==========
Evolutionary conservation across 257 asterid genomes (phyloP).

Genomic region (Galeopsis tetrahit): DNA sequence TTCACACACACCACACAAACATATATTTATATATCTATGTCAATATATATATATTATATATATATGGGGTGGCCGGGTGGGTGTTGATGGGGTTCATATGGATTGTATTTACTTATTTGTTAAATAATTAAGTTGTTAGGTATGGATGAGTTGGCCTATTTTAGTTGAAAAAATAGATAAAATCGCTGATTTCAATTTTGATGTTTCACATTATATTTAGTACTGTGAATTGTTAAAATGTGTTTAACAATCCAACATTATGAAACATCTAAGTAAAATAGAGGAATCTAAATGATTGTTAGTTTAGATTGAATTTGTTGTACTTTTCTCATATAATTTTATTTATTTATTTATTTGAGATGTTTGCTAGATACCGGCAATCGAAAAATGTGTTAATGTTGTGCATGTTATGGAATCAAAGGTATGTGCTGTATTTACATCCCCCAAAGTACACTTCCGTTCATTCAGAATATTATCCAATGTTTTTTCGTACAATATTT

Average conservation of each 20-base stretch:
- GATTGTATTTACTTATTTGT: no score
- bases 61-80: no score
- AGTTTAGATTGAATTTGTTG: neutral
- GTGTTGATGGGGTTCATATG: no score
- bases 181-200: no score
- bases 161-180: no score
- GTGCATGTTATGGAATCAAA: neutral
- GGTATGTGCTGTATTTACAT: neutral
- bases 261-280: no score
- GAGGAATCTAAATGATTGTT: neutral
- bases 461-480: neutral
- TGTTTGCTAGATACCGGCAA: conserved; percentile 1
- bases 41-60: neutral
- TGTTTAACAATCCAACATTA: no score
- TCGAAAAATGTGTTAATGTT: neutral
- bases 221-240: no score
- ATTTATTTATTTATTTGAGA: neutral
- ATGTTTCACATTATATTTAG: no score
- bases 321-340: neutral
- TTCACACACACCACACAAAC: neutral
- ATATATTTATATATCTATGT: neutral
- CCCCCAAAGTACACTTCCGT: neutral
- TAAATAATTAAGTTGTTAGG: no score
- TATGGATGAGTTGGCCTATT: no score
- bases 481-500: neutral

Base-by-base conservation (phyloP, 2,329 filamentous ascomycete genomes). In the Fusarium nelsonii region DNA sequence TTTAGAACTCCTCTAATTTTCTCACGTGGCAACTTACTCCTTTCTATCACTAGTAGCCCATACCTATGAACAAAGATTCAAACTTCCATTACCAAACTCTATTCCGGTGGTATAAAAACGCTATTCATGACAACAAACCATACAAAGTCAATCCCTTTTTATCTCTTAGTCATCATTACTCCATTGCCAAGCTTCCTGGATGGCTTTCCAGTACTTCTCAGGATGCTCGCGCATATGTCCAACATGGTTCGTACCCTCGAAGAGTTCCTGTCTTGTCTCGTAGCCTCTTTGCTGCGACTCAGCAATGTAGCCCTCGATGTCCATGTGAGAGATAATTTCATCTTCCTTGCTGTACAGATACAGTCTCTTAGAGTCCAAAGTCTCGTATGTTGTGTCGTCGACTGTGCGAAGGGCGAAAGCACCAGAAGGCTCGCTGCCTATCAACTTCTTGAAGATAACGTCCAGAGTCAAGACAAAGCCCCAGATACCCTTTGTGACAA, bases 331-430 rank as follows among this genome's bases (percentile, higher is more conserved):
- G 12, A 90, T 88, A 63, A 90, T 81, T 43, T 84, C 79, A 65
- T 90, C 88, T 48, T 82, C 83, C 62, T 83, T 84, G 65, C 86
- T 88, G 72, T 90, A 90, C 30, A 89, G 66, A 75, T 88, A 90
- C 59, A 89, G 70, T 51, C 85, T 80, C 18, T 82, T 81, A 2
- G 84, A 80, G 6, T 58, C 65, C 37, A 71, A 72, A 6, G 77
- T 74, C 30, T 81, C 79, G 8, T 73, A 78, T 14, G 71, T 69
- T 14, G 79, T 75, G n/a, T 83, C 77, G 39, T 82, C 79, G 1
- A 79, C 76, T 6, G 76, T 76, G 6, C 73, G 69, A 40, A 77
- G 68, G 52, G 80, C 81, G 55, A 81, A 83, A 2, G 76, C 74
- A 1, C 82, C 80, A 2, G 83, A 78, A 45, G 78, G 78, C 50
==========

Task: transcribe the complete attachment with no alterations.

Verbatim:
Evolutionary conservation across 257 asterid genomes (phyloP).

Genomic region (Galeopsis tetrahit): DNA sequence TTCACACACACCACACAAACATATATTTATATATCTATGTCAATATATATATATTATATATATATGGGGTGGCCGGGTGGGTGTTGATGGGGTTCATATGGATTGTATTTACTTATTTGTTAAATAATTAAGTTGTTAGGTATGGATGAGTTGGCCTATTTTAGTTGAAAAAATAGATAAAATCGCTGATTTCAATTTTGATGTTTCACATTATATTTAGTACTGTGAATTGTTAAAATGTGTTTAACAATCCAACATTATGAAACATCTAAGTAAAATAGAGGAATCTAAATGATTGTTAGTTTAGATTGAATTTGTTGTACTTTTCTCATATAATTTTATTTATTTATTTATTTGAGATGTTTGCTAGATACCGGCAATCGAAAAATGTGTTAATGTTGTGCATGTTATGGAATCAAAGGTATGTGCTGTATTTACATCCCCCAAAGTACACTTCCGTTCATTCAGAATATTATCCAATGTTTTTTCGTACAATATTT

Average conservation of each 20-base stretch:
- GATTGTATTTACTTATTTGT: no score
- bases 61-80: no score
- AGTTTAGATTGAATTTGTTG: neutral
- GTGTTGATGGGGTTCATATG: no score
- bases 181-200: no score
- bases 161-180: no score
- GTGCATGTTATGGAATCAAA: neutral
- GGTATGTGCTGTATTTACAT: neutral
- bases 261-280: no score
- GAGGAATCTAAATGATTGTT: neutral
- bases 461-480: neutral
- TGTTTGCTAGATACCGGCAA: conserved; percentile 1
- bases 41-60: neutral
- TGTTTAACAATCCAACATTA: no score
- TCGAAAAATGTGTTAATGTT: neutral
- bases 221-240: no score
- ATTTATTTATTTATTTGAGA: neutral
- ATGTTTCACATTATATTTAG: no score
- bases 321-340: neutral
- TTCACACACACCACACAAAC: neutral
- ATATATTTATATATCTATGT: neutral
- CCCCCAAAGTACACTTCCGT: neutral
- TAAATAATTAAGTTGTTAGG: no score
- TATGGATGAGTTGGCCTATT: no score
- bases 481-500: neutral

Base-by-base conservation (phyloP, 2,329 filamentous ascomycete genomes). In the Fusarium nelsonii region DNA sequence TTTAGAACTCCTCTAATTTTCTCACGTGGCAACTTACTCCTTTCTATCACTAGTAGCCCATACCTATGAACAAAGATTCAAACTTCCATTACCAAACTCTATTCCGGTGGTATAAAAACGCTATTCATGACAACAAACCATACAAAGTCAATCCCTTTTTATCTCTTAGTCATCATTACTCCATTGCCAAGCTTCCTGGATGGCTTTCCAGTACTTCTCAGGATGCTCGCGCATATGTCCAACATGGTTCGTACCCTCGAAGAGTTCCTGTCTTGTCTCGTAGCCTCTTTGCTGCGACTCAGCAATGTAGCCCTCGATGTCCATGTGAGAGATAATTTCATCTTCCTTGCTGTACAGATACAGTCTCTTAGAGTCCAAAGTCTCGTATGTTGTGTCGTCGACTGTGCGAAGGGCGAAAGCACCAGAAGGCTCGCTGCCTATCAACTTCTTGAAGATAACGTCCAGAGTCAAGACAAAGCCCCAGATACCCTTTGTGACAA, bases 331-430 rank as follows among this genome's bases (percentile, higher is more conserved):
- G 12, A 90, T 88, A 63, A 90, T 81, T 43, T 84, C 79, A 65
- T 90, C 88, T 48, T 82, C 83, C 62, T 83, T 84, G 65, C 86
- T 88, G 72, T 90, A 90, C 30, A 89, G 66, A 75, T 88, A 90
- C 59, A 89, G 70, T 51, C 85, T 80, C 18, T 82, T 81, A 2
- G 84, A 80, G 6, T 58, C 65, C 37, A 71, A 72, A 6, G 77
- T 74, C 30, T 81, C 79, G 8, T 73, A 78, T 14, G 71, T 69
- T 14, G 79, T 75, G n/a, T 83, C 77, G 39, T 82, C 79, G 1
- A 79, C 76, T 6, G 76, T 76, G 6, C 73, G 69, A 40, A 77
- G 68, G 52, G 80, C 81, G 55, A 81, A 83, A 2, G 76, C 74
- A 1, C 82, C 80, A 2, G 83, A 78, A 45, G 78, G 78, C 50